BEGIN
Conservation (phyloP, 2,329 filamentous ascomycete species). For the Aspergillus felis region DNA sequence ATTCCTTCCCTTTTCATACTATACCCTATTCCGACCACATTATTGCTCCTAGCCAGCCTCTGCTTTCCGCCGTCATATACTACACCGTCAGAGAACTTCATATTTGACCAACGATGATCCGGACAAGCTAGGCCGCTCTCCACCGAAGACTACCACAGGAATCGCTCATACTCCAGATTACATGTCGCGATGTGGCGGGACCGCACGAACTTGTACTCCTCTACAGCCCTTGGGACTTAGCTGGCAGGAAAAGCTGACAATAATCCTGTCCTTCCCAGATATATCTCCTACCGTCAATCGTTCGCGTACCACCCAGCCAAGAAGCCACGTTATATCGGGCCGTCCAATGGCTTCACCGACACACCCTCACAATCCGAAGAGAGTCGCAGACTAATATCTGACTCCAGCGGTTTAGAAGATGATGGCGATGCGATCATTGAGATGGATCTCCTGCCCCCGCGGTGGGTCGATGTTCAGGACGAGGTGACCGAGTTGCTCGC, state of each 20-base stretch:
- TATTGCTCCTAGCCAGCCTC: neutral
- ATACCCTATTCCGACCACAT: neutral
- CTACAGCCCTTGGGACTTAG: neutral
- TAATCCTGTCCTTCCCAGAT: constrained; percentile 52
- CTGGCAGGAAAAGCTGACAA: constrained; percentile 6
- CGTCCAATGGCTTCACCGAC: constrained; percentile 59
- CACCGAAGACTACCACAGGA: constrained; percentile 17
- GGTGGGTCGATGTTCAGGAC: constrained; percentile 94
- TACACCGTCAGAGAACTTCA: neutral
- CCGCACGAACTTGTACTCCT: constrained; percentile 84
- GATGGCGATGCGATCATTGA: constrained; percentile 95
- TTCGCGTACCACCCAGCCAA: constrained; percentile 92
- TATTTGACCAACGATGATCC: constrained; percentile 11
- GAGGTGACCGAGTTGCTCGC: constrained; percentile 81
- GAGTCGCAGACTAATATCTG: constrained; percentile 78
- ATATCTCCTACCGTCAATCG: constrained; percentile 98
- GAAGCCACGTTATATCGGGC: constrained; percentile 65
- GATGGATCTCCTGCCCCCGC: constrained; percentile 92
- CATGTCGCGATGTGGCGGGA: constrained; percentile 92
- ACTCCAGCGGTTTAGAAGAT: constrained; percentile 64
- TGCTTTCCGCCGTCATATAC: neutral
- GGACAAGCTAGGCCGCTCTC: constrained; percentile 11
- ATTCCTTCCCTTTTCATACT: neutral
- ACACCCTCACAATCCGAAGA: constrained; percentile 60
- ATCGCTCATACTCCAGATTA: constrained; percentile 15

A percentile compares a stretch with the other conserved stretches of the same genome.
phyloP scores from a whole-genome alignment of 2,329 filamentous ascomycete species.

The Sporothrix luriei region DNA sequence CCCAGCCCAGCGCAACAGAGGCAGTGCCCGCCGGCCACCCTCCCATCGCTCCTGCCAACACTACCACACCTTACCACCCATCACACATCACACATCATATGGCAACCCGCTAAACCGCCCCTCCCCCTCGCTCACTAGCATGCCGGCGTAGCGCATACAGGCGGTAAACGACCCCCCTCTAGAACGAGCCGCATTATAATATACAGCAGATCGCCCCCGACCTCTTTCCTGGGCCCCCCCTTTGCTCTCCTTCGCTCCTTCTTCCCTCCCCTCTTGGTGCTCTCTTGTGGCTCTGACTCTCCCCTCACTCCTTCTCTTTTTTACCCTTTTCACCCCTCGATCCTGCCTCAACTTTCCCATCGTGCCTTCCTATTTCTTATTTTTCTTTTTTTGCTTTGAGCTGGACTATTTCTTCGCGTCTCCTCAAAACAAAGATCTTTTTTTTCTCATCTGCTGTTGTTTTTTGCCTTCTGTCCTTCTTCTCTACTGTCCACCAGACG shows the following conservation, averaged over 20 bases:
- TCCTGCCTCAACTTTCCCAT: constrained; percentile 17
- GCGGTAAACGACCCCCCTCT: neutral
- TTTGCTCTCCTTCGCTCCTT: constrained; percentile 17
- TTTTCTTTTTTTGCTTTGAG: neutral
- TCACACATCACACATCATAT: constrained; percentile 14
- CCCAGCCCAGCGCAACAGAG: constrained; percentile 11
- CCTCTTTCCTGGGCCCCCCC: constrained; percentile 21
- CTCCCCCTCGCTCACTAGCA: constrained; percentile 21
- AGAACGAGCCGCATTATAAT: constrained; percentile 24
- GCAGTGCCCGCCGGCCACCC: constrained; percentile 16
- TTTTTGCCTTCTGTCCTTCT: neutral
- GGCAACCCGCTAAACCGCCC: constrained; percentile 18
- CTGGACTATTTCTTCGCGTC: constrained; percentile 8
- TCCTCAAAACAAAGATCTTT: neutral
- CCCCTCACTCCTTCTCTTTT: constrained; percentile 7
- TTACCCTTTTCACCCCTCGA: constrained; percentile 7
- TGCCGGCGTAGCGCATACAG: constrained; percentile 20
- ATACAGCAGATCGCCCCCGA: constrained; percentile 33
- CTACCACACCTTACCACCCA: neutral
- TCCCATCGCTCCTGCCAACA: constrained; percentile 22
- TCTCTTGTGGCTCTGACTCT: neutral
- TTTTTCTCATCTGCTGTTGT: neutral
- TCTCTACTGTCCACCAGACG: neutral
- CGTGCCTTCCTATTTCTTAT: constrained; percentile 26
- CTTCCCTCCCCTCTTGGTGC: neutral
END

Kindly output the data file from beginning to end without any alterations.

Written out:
Conservation (phyloP, 2,329 filamentous ascomycete species). For the Aspergillus felis region DNA sequence ATTCCTTCCCTTTTCATACTATACCCTATTCCGACCACATTATTGCTCCTAGCCAGCCTCTGCTTTCCGCCGTCATATACTACACCGTCAGAGAACTTCATATTTGACCAACGATGATCCGGACAAGCTAGGCCGCTCTCCACCGAAGACTACCACAGGAATCGCTCATACTCCAGATTACATGTCGCGATGTGGCGGGACCGCACGAACTTGTACTCCTCTACAGCCCTTGGGACTTAGCTGGCAGGAAAAGCTGACAATAATCCTGTCCTTCCCAGATATATCTCCTACCGTCAATCGTTCGCGTACCACCCAGCCAAGAAGCCACGTTATATCGGGCCGTCCAATGGCTTCACCGACACACCCTCACAATCCGAAGAGAGTCGCAGACTAATATCTGACTCCAGCGGTTTAGAAGATGATGGCGATGCGATCATTGAGATGGATCTCCTGCCCCCGCGGTGGGTCGATGTTCAGGACGAGGTGACCGAGTTGCTCGC, state of each 20-base stretch:
- TATTGCTCCTAGCCAGCCTC: neutral
- ATACCCTATTCCGACCACAT: neutral
- CTACAGCCCTTGGGACTTAG: neutral
- TAATCCTGTCCTTCCCAGAT: constrained; percentile 52
- CTGGCAGGAAAAGCTGACAA: constrained; percentile 6
- CGTCCAATGGCTTCACCGAC: constrained; percentile 59
- CACCGAAGACTACCACAGGA: constrained; percentile 17
- GGTGGGTCGATGTTCAGGAC: constrained; percentile 94
- TACACCGTCAGAGAACTTCA: neutral
- CCGCACGAACTTGTACTCCT: constrained; percentile 84
- GATGGCGATGCGATCATTGA: constrained; percentile 95
- TTCGCGTACCACCCAGCCAA: constrained; percentile 92
- TATTTGACCAACGATGATCC: constrained; percentile 11
- GAGGTGACCGAGTTGCTCGC: constrained; percentile 81
- GAGTCGCAGACTAATATCTG: constrained; percentile 78
- ATATCTCCTACCGTCAATCG: constrained; percentile 98
- GAAGCCACGTTATATCGGGC: constrained; percentile 65
- GATGGATCTCCTGCCCCCGC: constrained; percentile 92
- CATGTCGCGATGTGGCGGGA: constrained; percentile 92
- ACTCCAGCGGTTTAGAAGAT: constrained; percentile 64
- TGCTTTCCGCCGTCATATAC: neutral
- GGACAAGCTAGGCCGCTCTC: constrained; percentile 11
- ATTCCTTCCCTTTTCATACT: neutral
- ACACCCTCACAATCCGAAGA: constrained; percentile 60
- ATCGCTCATACTCCAGATTA: constrained; percentile 15

A percentile compares a stretch with the other conserved stretches of the same genome.
phyloP scores from a whole-genome alignment of 2,329 filamentous ascomycete species.

The Sporothrix luriei region DNA sequence CCCAGCCCAGCGCAACAGAGGCAGTGCCCGCCGGCCACCCTCCCATCGCTCCTGCCAACACTACCACACCTTACCACCCATCACACATCACACATCATATGGCAACCCGCTAAACCGCCCCTCCCCCTCGCTCACTAGCATGCCGGCGTAGCGCATACAGGCGGTAAACGACCCCCCTCTAGAACGAGCCGCATTATAATATACAGCAGATCGCCCCCGACCTCTTTCCTGGGCCCCCCCTTTGCTCTCCTTCGCTCCTTCTTCCCTCCCCTCTTGGTGCTCTCTTGTGGCTCTGACTCTCCCCTCACTCCTTCTCTTTTTTACCCTTTTCACCCCTCGATCCTGCCTCAACTTTCCCATCGTGCCTTCCTATTTCTTATTTTTCTTTTTTTGCTTTGAGCTGGACTATTTCTTCGCGTCTCCTCAAAACAAAGATCTTTTTTTTCTCATCTGCTGTTGTTTTTTGCCTTCTGTCCTTCTTCTCTACTGTCCACCAGACG shows the following conservation, averaged over 20 bases:
- TCCTGCCTCAACTTTCCCAT: constrained; percentile 17
- GCGGTAAACGACCCCCCTCT: neutral
- TTTGCTCTCCTTCGCTCCTT: constrained; percentile 17
- TTTTCTTTTTTTGCTTTGAG: neutral
- TCACACATCACACATCATAT: constrained; percentile 14
- CCCAGCCCAGCGCAACAGAG: constrained; percentile 11
- CCTCTTTCCTGGGCCCCCCC: constrained; percentile 21
- CTCCCCCTCGCTCACTAGCA: constrained; percentile 21
- AGAACGAGCCGCATTATAAT: constrained; percentile 24
- GCAGTGCCCGCCGGCCACCC: constrained; percentile 16
- TTTTTGCCTTCTGTCCTTCT: neutral
- GGCAACCCGCTAAACCGCCC: constrained; percentile 18
- CTGGACTATTTCTTCGCGTC: constrained; percentile 8
- TCCTCAAAACAAAGATCTTT: neutral
- CCCCTCACTCCTTCTCTTTT: constrained; percentile 7
- TTACCCTTTTCACCCCTCGA: constrained; percentile 7
- TGCCGGCGTAGCGCATACAG: constrained; percentile 20
- ATACAGCAGATCGCCCCCGA: constrained; percentile 33
- CTACCACACCTTACCACCCA: neutral
- TCCCATCGCTCCTGCCAACA: constrained; percentile 22
- TCTCTTGTGGCTCTGACTCT: neutral
- TTTTTCTCATCTGCTGTTGT: neutral
- TCTCTACTGTCCACCAGACG: neutral
- CGTGCCTTCCTATTTCTTAT: constrained; percentile 26
- CTTCCCTCCCCTCTTGGTGC: neutral